The institute has seen protests, a town hall by faculty to address student concerns and questions, heavy critique by academics slamming the order and of course, advice to students asking them not to travel outside the country any time soon “as it places one at risk of not being readmitted to the US.”
University of Illinois
The university amplified the concerns of the international community and came out in full support saying, “We can fight fear with compassion. Time and again our community has summoned compassion for its members in distress, and we trust that it will do so again.”
It also advised its students not to travel outside the US.
They have also created an Administrative Working Group on Immigration that has membership from key offices across campus.
“This is one of those times at Illinois when extraordinary effort and extraordinary kindness can combine to make an extraordinary difference. We are counting on it—and on you,” chancellor Robert J Jones told the students.
Massachusetts Institute of Technology
According to the institute’s website, two MIT undergraduates who were denied re-entry to the United States last weekend landed at Logan Airport on Friday. Both were prevented from boarding flights back to Boston last weekend after spending the winter break with their families.
“We can all be glad that our affected undergraduates have overcome their immediate immigration difficulties and are back with us,” MIT president L Rafael Reif wrote on Friday in an email to the MIT community.
More than 100 students and researchers from the seven affected nations are now on campus -- their immigration status is unclear in the wake of the executive order.
The institute’s governmental affairs teams in Cambridge and Washington have advocated with relevant federal agencies on their behalf, enlisted help from the Massachusetts congressional delegation and pursued exemptions to the executive order for the stranded students and scholars.
MIT has also connected the affected people with legal and travel resources and engaged its global alumni network to amplify calls for their return.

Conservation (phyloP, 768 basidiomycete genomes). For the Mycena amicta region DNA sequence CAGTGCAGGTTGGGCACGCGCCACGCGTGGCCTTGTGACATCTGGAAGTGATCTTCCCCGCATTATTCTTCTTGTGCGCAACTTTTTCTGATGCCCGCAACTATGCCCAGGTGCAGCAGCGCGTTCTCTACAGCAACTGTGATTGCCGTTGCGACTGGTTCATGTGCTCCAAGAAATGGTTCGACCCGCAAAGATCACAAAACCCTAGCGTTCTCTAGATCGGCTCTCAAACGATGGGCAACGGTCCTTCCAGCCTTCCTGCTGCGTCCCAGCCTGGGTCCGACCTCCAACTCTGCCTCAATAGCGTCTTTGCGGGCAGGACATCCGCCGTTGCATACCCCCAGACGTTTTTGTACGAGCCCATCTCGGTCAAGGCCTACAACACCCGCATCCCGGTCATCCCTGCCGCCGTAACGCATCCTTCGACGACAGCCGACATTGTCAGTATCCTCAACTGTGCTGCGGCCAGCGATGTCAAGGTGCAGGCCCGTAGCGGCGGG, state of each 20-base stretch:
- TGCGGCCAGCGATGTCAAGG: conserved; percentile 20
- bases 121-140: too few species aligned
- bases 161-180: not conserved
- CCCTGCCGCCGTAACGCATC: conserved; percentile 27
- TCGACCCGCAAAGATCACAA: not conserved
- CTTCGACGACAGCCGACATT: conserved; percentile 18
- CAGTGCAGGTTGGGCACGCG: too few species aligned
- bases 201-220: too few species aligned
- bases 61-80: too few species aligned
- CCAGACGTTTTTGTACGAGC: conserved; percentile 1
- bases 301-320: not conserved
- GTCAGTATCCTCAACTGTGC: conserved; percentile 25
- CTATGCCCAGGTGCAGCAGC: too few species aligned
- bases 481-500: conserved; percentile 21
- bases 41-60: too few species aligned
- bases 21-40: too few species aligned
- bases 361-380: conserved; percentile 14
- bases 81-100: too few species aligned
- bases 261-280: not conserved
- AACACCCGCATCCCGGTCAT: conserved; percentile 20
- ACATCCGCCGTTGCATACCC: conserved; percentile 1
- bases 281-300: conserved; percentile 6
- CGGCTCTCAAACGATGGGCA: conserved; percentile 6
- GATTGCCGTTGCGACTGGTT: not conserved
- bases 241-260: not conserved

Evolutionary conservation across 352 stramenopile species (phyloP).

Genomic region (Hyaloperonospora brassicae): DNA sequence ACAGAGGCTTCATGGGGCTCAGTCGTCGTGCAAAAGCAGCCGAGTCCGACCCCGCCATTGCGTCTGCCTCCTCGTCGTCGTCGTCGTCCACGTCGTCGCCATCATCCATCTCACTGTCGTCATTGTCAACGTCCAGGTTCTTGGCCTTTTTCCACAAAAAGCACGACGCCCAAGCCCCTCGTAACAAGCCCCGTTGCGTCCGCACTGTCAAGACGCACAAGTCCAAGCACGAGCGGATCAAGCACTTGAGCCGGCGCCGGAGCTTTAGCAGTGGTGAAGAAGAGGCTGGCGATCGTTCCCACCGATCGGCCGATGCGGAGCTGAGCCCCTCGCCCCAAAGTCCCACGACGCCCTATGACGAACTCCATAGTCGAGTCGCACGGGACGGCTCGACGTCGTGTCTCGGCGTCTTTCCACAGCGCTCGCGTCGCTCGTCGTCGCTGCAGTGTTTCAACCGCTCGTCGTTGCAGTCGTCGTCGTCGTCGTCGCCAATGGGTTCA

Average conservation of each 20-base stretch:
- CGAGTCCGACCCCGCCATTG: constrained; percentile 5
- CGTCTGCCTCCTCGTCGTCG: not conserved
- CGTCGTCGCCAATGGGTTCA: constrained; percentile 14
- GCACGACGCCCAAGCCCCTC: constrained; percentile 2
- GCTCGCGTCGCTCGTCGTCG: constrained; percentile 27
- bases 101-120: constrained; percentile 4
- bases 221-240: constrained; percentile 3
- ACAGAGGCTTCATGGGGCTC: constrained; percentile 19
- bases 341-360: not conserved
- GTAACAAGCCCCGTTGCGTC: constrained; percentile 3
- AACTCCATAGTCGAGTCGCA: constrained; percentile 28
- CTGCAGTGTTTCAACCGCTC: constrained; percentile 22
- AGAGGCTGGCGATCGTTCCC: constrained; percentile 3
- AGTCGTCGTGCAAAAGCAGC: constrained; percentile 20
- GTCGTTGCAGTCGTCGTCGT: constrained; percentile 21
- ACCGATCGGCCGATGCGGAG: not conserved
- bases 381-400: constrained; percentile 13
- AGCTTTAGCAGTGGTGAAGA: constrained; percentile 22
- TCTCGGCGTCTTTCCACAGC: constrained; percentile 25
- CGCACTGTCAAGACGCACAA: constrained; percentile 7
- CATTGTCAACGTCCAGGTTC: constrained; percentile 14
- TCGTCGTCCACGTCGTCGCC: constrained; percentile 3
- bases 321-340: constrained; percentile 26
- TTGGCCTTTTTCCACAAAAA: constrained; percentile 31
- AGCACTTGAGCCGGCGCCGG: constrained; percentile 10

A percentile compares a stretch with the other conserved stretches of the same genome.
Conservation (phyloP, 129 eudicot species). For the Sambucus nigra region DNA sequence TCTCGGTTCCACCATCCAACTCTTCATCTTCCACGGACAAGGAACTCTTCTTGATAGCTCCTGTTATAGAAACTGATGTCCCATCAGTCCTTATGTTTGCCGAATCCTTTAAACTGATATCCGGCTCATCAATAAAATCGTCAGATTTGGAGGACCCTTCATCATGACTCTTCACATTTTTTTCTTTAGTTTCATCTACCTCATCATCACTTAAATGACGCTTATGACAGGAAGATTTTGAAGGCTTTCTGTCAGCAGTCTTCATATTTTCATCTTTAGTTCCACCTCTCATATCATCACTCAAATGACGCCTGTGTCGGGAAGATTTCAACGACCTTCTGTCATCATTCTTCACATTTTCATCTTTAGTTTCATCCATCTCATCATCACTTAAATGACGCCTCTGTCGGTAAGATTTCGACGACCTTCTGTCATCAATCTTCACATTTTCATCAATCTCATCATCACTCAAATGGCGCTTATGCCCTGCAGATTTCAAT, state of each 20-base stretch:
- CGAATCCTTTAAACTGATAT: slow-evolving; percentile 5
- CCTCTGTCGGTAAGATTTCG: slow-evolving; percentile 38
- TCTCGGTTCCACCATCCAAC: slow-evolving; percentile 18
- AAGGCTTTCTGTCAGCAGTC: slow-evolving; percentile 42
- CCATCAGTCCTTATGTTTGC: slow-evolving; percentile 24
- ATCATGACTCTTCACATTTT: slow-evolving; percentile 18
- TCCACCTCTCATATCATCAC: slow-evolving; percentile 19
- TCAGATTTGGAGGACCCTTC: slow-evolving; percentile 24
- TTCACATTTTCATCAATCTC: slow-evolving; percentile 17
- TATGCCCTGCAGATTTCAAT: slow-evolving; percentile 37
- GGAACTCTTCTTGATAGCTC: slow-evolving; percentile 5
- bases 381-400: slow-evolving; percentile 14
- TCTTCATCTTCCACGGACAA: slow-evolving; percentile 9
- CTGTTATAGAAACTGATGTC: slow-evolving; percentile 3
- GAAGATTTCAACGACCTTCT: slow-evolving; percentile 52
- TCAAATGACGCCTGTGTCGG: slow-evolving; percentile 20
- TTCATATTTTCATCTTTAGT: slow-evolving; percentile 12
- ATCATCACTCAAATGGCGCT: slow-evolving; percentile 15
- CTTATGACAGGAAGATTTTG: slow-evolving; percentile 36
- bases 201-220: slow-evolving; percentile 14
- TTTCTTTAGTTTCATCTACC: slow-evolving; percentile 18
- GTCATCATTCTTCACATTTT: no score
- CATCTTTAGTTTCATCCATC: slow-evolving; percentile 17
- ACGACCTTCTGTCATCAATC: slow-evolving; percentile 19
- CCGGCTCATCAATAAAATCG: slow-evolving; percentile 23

About 200 MIT students and faculty marched across the Harvard Bridge on January 29 to show solidarity with those affected by the order.
The university told its members who might be impacted by the order to postpone international travel for the time being.
One of Stanford’s graduate students, returning from a research trip in Sudan, was detained after the order.
A statement on the college website said, “This graduate student, a legal permanent resident of the United States, was detained for several hours at Kennedy International Airport, and handcuffed briefly, upon trying to return from a research trip. While thankfully she was released, we are enormously concerned about the anguish this episode caused our student and her family, and what it may suggest for others in similar situations.”
The university’s president Christopher L Eisgruber pledged to “vigorously” support its “extraordinary individuals of diverse nationalities and faiths” and shared a personal story on the college website.
“My mother and her family arrived in this country as refugees escaping from a war-torn continent. They would have perished had they been denied visas,” he wrote. Its Davis International Center will provide advice and resources to the students.
New York University
A statement to the campus community included the following promises:
Will not permit federal officials on campus to gather information about immigrants in our community absent a subpoena or similar legal orderPublic Safety Officers do not and will not ask about the immigration status of members of the NYU community. Will vigorously uphold the privacy protections of students. The University’s scholarship assistance to non-US-citizens, which is independent of federal financial aid programs, will carry on.
A section of Indian-origin researchers based in the US have also joined 51 Nobel laureates and over 27,000 academics from across the globe in denouncing Trump’s ban.
(With inputs from agencies)